Hit the local bakery for a coffee - of course they made an exceptionally good cappuccino (mug size, it was freezing outside) and asked the local ladies about the magnificent trees that line the town streets, is winter so no leaves for identification. The answer came back very promptly - "Oh they're cedars", to which I replied in a shocked tone -REALLY ?? "YES". Very emphatically stated. Can't argue with a positive woman with a coffee machine in her hands!! I walked away quietly and drank up. Those trees were certainly NOT cedars, but who am I to argue with the locals.

                       1 burra 31 

                    Fancy a tree change ?? I reckon would cost a lot more than 80,000.

Time to go. Time to leave beautiful beautiful Burra, snoozing in the winter sun, and head off back through to Victoria. One day I will come back and absorb the whole town.

                        grasses 2

This time the white flowers are on long stalks, and the grasses are superb. Time for a cuppa and a look around and a piccy. Who doesn't love travelling ?? And remind me to get a reference book on wild flowers, please Malkie.

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Where have we been on our latest trip ?? Feels like everywhere, man. It isn't. We hardly scratched the surface of this amazing continent.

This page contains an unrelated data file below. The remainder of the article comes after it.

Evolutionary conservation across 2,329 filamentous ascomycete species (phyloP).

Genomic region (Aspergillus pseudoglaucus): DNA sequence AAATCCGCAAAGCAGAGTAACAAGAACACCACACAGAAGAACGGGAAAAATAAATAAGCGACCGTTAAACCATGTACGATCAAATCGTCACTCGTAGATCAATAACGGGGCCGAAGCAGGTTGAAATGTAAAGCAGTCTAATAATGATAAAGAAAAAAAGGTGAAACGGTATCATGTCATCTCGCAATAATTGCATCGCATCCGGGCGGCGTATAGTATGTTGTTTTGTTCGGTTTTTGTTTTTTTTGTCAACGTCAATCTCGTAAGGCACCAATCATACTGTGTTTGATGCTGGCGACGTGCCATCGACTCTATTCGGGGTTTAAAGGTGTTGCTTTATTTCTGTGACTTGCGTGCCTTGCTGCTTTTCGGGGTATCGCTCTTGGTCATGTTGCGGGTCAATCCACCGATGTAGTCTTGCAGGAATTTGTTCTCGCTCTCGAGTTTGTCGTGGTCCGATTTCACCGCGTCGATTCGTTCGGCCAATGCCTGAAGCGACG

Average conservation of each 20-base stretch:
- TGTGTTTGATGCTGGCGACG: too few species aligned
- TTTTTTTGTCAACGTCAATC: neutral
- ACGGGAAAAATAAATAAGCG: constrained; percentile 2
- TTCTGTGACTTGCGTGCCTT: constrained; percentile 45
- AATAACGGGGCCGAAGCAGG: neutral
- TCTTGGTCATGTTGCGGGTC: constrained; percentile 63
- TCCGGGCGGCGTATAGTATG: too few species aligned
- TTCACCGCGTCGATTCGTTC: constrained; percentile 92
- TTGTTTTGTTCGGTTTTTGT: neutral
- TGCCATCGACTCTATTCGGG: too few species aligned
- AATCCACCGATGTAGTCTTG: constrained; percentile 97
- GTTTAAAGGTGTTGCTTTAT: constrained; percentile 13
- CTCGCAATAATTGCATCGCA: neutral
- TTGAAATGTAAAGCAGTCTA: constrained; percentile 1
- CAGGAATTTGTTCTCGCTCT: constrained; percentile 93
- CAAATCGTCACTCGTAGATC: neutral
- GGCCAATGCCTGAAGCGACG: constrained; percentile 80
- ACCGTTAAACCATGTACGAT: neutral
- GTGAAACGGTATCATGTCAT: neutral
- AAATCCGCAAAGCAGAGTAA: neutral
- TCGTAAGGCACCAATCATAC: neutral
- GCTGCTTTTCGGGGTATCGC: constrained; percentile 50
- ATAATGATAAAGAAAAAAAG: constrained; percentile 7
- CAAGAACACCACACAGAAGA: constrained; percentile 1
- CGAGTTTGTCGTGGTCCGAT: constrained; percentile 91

However, we did travel 5778 kilometres, down to Adelaide and back, PHEW !! But, as Malkie says, we could have done those kms and more, and stayed in Qld. Puts the country in perspective, doesn't it?  (Western Qld next year, please Malkie)

                        red to go green to come back

GREEN line is the trip down. Goondiwindi, Moree, Parkes, Dubbo, Hay, Mildura, Strathalbyn, across to Adelaide. Took 4 days.

 Malkie just drives - sets the car to go, and just drives. Such stamina - he doesn't seem to even get tired. Bright and bushy tailed and fresh with each new day, raring to go - and drives all day. Loves it. Gets a tad anxious if I take over (can't imagine why!!) so I leave him to it. 

Me - I sit beside him. I groan. I wriggle. I squirm. I crochet (granny squares- easy in the car). I whinge. I buy chocolate when I can't cope any longer.I photograph everything and anything. Some of it I enjoy. Eventually I get addicted (approx day 2), and can't wait for the new day, new towns, new sights, and all to come.

Got to Adelaide, had conference (S.A.railways of course), came back.

RED is the trek home.Via Port Broughton, Burra, Swan Hill, Bendigo, Melbourne, then back thru Bendigo, Shepparton, Albury, up through Snowies, back down to Canberra, Sydney, and up the New England to home. Took a lot longer than 4 days, and we had the BEST time, visiting friends along the way.

Back home, and we have crashed this week. But our memories are still with us. And some part of me still wakes up in the morning and thinks - wonder where we go today ???? Addiction to travel - pick me everytime.

That will do for this post, but I plan to write a bit more about the small towns, and some bigger ones, that we spent time in. That will be in the next post.